Even if you don‘t your project team will get annoyed watching you walk out the door leaving them to fix the problem.
You‘ll cancel all training as well, de-motivating your own people further.
Unsold Benefits to Project Team
You‘ll find out that your project team hasn‘t used the brand spanking new software development processes that you have put in place, as they don‘t believe in them, and it is easy to get round them.
You haven‘t sold the benefits to the project team sufficiently, who will consider that your processes impinge on their freedoms to do the job however they want, and you haven‘t put in place the key enforcement processes to make them use them.
Planning IT Projects – Crunch Time
Once the system has been delivered into User Acceptance Testing, the users or customers will say that this is not what they wanted.
They may have signed off on the initial business analysis, but they didn‘t take much notice at that phase, and they‘re certainly not going to implement a system that they don‘t want.
They‘ll feel that it was up to you to find out what they wanted and deliver it.
Planning IT Projects – Excuses Time
They‘ll make other excuses like the business has moved on since then and you should have kept up to date.
Furthermore, those that have to use the system will say that it is not User friendly and hard to operate, and that their opinions weren‘t taken into account in the first place.
Further changes will have to be made.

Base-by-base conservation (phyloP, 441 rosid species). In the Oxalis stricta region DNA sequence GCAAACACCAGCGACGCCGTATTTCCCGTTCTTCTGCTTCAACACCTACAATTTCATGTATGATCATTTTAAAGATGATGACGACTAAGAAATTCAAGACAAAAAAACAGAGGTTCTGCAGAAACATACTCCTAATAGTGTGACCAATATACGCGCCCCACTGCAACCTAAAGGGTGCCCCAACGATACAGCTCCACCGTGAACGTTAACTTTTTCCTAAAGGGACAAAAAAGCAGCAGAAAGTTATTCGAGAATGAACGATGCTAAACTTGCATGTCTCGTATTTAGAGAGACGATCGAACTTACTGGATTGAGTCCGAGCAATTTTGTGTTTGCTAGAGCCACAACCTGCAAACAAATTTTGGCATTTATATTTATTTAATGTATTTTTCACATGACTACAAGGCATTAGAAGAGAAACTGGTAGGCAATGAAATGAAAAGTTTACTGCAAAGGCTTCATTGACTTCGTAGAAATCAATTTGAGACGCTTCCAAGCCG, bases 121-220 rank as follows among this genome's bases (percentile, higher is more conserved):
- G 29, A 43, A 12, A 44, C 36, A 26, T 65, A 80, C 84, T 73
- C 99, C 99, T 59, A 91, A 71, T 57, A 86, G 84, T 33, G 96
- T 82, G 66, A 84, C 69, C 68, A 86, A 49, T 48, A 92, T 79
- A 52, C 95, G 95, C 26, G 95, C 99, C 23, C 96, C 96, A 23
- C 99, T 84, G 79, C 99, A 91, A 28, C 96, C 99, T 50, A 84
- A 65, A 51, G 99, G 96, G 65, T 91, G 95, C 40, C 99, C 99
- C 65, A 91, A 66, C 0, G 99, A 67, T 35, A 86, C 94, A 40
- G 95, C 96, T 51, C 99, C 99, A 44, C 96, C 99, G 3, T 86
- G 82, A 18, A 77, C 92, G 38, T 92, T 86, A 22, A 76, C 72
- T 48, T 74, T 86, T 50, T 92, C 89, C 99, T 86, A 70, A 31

The delivery date will have to be put back again.
Senior management will now be discussing your ability to deliver, and will be wondering whether they need to get someone in from Accenture, EDS or IBM to get the system delivered.
Happens All the Time
This is what the future holds for you.
Any chance of promotion at the company is now gone.
When the project is over (or before) you will have to start looking at reviving your career elsewhere, preferably before a decision has been taken to remove you.
Remember this when Planning IT Projects.
Your Replacement Will Be No Better
The person who will replace you won‘t be any better, but your senior management will need to make a sacrifice to keep the Board happy that they have done something to rectify the situation, and their blood lust will need to be satisfied somehow.
As so few major projects are finished on time and to budget, and most are wildly over one or both, the odds are heavily that the project that you are currently planning will finish your career at the company.
Good luck, and remember to take time to keep your CV up to date, or spend your career sidelined in some off-track junction.
This has happened countless times in countless companies and organisations up and down the country, and little is done to rectify it, other than human sacrifice.
To be forewarned, however is to be forearmed when Planning IT Projects.
Thanks for taking some time off from your Project Planning and Estimating to read this.